The Need For Speed
In the past couple of years, conversations with networking designers have changed. Once, the question was: How fast is your Internet connection? Now designers ask: How fast can we stream data once it reaches our homes? We used to believe that only a wired connection could handle streaming video. Now a wireless connection has become a viable, reliable method to stream high-definition movies from media server to media player.
High-performance audio/video routers have improved wireless streaming. With the right Internet connection and router, the possibility of a high-definition streaming home theater experience is within our reach.
Speed Relates to Bandwidth
The speed of streaming video is not about how fast the data moves; rather, transfer speeds are determined by bandwidth or how much data can be sent at the same time. Bandwidth is like a water pipe. The bigger the pipe, the more water can flow through it. Streaming video requires a steady flow of information that cannot be broken down and sent in packets the way files or e-mail data is sent.
All devices that are connected to the same home network share bandwidth. While a certain amount of bandwidth may be adequate for a single streaming video, the same video may buffer or stall if there are others in the household who are downloading files, playing online games, or otherwise using the same network for their needs.
Faster Wireless Routers
It’s hard to get experts to agree on how fast your connection must be to stream HD video. Field tests have shown that a speed of 54 megabits per second can handle almost any 1080p, high-definition stream of digital video, including 3D.
A new crop of home network routers released this year promises multiple, reliable, wireless HD video streams, simultaneously sending movies to more than one TV in your home. Netgear’s WNDR4500, Belkin’s Advance N900, D-Link’s Amplifi HD Media Router 3000, and Western Digital’s My Net N900 are set up to work well with streaming video for home theaters. Dubbed “900” routers, these routers can send out up to six streams at up to 150 Mbps. Streams are split into the 2.4-gigahertz and 5-GHz bands, each carrying up to 450 Mbps.
Still, to take advantage of the 5-GHz bandwidth, a media player or TV must be capable of connecting at 5 GHz. Many computers can connect to both bands, while tablets and other devices can increasingly connect to the 5-GHz band. Note that all devices that you want to communicate must be connected to the same band. A media player on 2.4 GHz cannot see a NAS drive on the 5-GHz band, so it cannot stream.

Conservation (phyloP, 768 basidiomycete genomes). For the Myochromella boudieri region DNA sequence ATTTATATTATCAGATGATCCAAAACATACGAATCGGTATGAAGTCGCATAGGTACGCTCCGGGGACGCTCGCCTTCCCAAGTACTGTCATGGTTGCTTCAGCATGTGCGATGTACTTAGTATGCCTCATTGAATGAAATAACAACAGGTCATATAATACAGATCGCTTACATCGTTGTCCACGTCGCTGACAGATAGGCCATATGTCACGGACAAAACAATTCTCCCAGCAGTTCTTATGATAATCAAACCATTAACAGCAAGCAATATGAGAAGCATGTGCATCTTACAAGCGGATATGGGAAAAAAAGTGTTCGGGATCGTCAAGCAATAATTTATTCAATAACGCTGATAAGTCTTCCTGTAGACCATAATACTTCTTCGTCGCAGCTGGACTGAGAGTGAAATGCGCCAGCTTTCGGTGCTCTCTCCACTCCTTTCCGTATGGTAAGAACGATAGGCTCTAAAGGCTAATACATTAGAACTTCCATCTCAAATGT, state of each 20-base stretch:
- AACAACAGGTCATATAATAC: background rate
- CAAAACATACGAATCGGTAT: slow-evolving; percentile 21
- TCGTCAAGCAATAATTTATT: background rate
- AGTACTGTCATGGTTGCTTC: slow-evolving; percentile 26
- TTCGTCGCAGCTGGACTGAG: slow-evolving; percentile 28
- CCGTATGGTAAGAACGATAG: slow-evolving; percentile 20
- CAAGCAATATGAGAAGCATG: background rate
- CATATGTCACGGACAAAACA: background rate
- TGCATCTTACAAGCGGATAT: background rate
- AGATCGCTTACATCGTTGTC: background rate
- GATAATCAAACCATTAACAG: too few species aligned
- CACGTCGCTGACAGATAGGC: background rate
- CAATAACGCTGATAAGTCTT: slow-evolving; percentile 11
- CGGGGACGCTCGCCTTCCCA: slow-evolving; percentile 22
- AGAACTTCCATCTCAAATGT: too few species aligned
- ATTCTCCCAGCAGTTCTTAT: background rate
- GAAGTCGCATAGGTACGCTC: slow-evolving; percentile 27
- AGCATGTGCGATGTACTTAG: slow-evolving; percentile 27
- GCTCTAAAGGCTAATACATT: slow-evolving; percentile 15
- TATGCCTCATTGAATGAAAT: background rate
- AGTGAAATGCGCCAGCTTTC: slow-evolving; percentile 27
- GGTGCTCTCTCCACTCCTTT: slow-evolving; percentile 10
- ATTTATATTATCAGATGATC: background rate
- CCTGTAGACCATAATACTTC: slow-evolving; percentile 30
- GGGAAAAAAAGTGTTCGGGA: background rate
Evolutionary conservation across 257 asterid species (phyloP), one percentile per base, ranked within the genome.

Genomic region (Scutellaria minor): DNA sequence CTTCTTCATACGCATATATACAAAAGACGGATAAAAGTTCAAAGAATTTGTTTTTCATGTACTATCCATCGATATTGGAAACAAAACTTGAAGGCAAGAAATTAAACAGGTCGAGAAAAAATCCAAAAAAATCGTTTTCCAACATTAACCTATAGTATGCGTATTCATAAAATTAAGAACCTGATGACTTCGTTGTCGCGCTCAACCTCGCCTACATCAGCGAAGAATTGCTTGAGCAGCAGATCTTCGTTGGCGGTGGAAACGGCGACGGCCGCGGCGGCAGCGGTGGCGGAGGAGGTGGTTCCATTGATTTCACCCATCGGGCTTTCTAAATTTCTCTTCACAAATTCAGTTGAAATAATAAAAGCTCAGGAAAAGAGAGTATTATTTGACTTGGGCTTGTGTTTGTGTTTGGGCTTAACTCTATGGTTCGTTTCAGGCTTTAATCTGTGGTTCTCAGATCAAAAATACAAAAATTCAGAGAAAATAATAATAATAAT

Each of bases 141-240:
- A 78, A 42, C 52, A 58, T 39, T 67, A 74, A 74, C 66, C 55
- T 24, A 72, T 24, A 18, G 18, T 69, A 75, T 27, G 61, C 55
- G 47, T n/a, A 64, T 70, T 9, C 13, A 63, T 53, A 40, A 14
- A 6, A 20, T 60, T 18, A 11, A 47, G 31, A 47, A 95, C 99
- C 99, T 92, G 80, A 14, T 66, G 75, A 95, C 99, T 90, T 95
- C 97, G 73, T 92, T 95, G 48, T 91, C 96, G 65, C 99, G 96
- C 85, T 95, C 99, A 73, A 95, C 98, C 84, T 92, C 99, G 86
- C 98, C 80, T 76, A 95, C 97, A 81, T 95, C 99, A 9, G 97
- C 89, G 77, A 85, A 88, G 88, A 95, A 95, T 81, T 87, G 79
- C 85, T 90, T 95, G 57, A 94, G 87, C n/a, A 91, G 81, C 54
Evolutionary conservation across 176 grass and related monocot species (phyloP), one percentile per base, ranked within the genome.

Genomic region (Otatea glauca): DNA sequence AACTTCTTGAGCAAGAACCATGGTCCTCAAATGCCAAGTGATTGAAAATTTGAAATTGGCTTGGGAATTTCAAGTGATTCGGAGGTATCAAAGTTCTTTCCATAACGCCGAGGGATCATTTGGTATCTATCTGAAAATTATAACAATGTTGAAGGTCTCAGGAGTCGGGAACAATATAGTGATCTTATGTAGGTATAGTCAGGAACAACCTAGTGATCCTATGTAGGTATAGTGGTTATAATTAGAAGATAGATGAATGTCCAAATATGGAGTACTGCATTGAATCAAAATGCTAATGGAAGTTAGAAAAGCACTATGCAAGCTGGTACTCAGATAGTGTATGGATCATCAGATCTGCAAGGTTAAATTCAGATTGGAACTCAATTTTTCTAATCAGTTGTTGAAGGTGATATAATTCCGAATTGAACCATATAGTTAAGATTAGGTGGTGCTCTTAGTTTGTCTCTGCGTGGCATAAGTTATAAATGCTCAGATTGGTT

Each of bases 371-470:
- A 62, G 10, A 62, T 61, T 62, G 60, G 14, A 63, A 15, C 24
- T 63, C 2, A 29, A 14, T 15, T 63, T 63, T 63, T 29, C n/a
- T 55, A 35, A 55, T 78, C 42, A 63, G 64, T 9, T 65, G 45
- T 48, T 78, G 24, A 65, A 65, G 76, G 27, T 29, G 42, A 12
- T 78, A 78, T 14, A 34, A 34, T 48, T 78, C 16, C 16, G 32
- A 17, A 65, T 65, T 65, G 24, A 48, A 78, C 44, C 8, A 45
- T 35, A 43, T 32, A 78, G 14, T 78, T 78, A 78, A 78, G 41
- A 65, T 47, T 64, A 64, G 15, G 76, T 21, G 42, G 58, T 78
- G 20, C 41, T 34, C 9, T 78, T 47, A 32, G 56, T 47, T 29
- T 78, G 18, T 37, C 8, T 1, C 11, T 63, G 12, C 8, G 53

The new 802.11ac wireless standard, featured on a few of the newest A/V router models, can handle even more bandwidth. This standard can transfer multiple streams with a combined speed of up to 1 gigabit per second. A single stream may handle up to 500 Mbps.
Here again, you must have a media player or connected TV that’s equipped with a compatible 802.11ac wireless card to take advantage of these lightning-fast speeds. To date, there are no devices with 802.11ac, but we can probably expect that new compatible media player models will soon be available.
Home Theater Routers Ensure Movies Get Priority
To further improve wireless video streaming, A/V or home theater routers are equipped with QoS (quality of service). When streaming video, data must be transferred in a steady flow, or you may experience buffering, freezing, or stalling. However, a steady flow is not crucial for transferring files or for receiving and sending e-mail where packets of data can be bunched together and sent at varying speeds. QoS detects video streams and gives them priority (more bandwidth) over other data transfers.
Let’s go back to the field tests that show we only need 54 Mbps for streaming HD video. The 900-Mbps routers, 802.11ac wireless standard, and media players like Netgear’s NTV200S that can stream up to 300 Mbps appear to be more than we need to stream video. Yet, the quoted numbers are not static. There are variances in speed caused by interference, distance between the media player and the router, the distance from the media server to the router, as well as walls and furniture that can block the wireless signal. While the increased bandwidth may appear to be overkill, it ensures that you’ll experience little to no buffering of multiple video streams in your home.
We may as well face the fact that what seems like enough now, whether it’s memory or speed, will be challenged by new technologies in the future. Higher-definition 2K and 4K video with 3D will have even greater need for streaming speed. Until then, we can reap the benefit of these fast routers and wireless technologies to watch beautiful 1080p HD streaming video in our home theaters today.